Eljabu et al,36 in a systematic review (AMSTAR score of 5/11) of seven studies, evaluated different therapeutic options for the treatment of FS. They examined both surgical and non-surgical interventions, and among these oral and intra-articular injections of corticosteroids and stretching exercise program. The flaws of this review are the low quality of the selected articles and the differences among treatment protocols. Nevertheless, the reviewed studies suggest that spontaneous recovery to normal levels of function is possible and standardized non-operative treatment programs are an effective alternative to surgery in most cases. However, patients with high-risk factors such as diabetes mellitus, and those who have chronic symptoms or who are bilaterally affected, would benefit from early arthroscopic capsular release. These studies showed that development of symptoms is directly correlated to anatomical deterioration.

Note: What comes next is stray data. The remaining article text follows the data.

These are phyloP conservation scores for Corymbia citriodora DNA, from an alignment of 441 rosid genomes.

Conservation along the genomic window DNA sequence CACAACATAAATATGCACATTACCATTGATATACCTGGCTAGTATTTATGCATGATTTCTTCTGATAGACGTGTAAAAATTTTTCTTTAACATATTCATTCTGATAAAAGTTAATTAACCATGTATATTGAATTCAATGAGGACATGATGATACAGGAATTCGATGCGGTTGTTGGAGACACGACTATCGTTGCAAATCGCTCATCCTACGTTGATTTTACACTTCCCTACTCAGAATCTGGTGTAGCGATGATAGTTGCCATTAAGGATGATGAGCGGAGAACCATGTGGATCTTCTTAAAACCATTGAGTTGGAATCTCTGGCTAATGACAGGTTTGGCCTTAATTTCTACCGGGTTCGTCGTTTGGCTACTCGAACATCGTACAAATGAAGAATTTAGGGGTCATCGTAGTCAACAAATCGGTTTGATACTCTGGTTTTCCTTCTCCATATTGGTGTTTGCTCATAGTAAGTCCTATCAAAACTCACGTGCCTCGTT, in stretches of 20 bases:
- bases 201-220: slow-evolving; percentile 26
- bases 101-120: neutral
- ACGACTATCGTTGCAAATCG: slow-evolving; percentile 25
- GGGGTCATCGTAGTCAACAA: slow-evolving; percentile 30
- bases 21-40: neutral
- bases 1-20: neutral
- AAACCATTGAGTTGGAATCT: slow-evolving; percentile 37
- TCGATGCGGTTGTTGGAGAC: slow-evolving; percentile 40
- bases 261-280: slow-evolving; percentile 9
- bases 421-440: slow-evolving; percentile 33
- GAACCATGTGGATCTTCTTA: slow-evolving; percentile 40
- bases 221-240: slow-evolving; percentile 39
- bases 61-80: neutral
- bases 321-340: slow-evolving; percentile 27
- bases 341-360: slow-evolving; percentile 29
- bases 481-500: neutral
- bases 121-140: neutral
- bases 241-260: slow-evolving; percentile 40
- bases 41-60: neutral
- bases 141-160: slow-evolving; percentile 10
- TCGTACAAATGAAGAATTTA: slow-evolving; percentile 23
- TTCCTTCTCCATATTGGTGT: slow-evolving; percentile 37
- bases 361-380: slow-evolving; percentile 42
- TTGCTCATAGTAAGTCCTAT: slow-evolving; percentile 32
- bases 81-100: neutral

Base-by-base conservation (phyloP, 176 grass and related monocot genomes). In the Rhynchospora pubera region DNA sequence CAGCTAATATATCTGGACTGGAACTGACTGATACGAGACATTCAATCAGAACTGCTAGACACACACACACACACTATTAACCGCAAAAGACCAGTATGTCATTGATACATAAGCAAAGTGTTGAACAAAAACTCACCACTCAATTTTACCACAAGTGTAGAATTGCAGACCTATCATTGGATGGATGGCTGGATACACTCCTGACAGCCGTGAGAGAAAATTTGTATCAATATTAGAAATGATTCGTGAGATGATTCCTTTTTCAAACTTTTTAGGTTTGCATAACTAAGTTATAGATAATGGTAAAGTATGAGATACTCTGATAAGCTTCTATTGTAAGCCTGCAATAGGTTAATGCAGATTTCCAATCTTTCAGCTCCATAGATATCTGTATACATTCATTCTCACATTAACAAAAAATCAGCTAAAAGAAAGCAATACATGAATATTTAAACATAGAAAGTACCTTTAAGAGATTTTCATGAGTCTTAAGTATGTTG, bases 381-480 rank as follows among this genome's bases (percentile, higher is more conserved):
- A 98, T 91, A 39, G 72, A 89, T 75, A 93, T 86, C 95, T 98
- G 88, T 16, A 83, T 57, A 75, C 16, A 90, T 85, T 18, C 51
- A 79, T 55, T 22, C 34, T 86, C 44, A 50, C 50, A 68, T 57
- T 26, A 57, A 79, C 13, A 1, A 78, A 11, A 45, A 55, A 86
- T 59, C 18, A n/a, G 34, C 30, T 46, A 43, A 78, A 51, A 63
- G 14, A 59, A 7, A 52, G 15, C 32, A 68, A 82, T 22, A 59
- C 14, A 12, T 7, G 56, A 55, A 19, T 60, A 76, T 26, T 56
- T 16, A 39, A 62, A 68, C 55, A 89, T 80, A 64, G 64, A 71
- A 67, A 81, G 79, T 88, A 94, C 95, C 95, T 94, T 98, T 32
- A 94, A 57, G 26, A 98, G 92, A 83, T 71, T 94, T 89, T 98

Favejee et al37 carried out an extensive review (AMSTAR score of 7/11) to provide an evidence-based overview regarding the effectiveness of conservative and surgical interventions to treat FS. Among others, 5 Cochrane reviews and 18 RCTs were included, studying the effectiveness of oral medication, injection therapy, physiotherapy, acupuncture, arthrography distension and suprascapular nerve block (SSNB). The first limitation is due to the lack of a unique definition of FS as there are important differences in the selection criteria (the authors used the definition of ROM restriction in all directions). Secondly, there are important differences among the study designs, mainly due to the heterogeneity of the interventions as well as the differences in the outcomes used in the various studies. In two high-quality studies analyzed by the author, there is strong evidence for the efficacy of LLLT and steroid injections for the treatment of FS pain in the short term. Another RCT showed moderate evidence in favor of short- and long-term mobilization techniques and medium-term steroid injections for ROM recovery. In particular, end-range mobilizations, compared to mid-range mobilizations, are more effective as regards the scapulohumeral rhythm. Moreover, moderate evidence was highlighted for the effectiveness of relaxation alone and in addition to active physiotherapy in the short term. Furthermore, moderate evidence in the short term was found for the effectiveness of oral steroids compared with no treatment or placebo and SSNB compared with acupuncture, placebo, or steroid injections. Another high-quality RCT showed that the combination of MUA and exercises is more effective than single exercises in terms of improving ROM after 3 months of follow-up. Most of the studies reported short-term results, whereas symptoms of FS may last up to 4 years. High-quality RCTs studying long-term results are clearly needed in this field.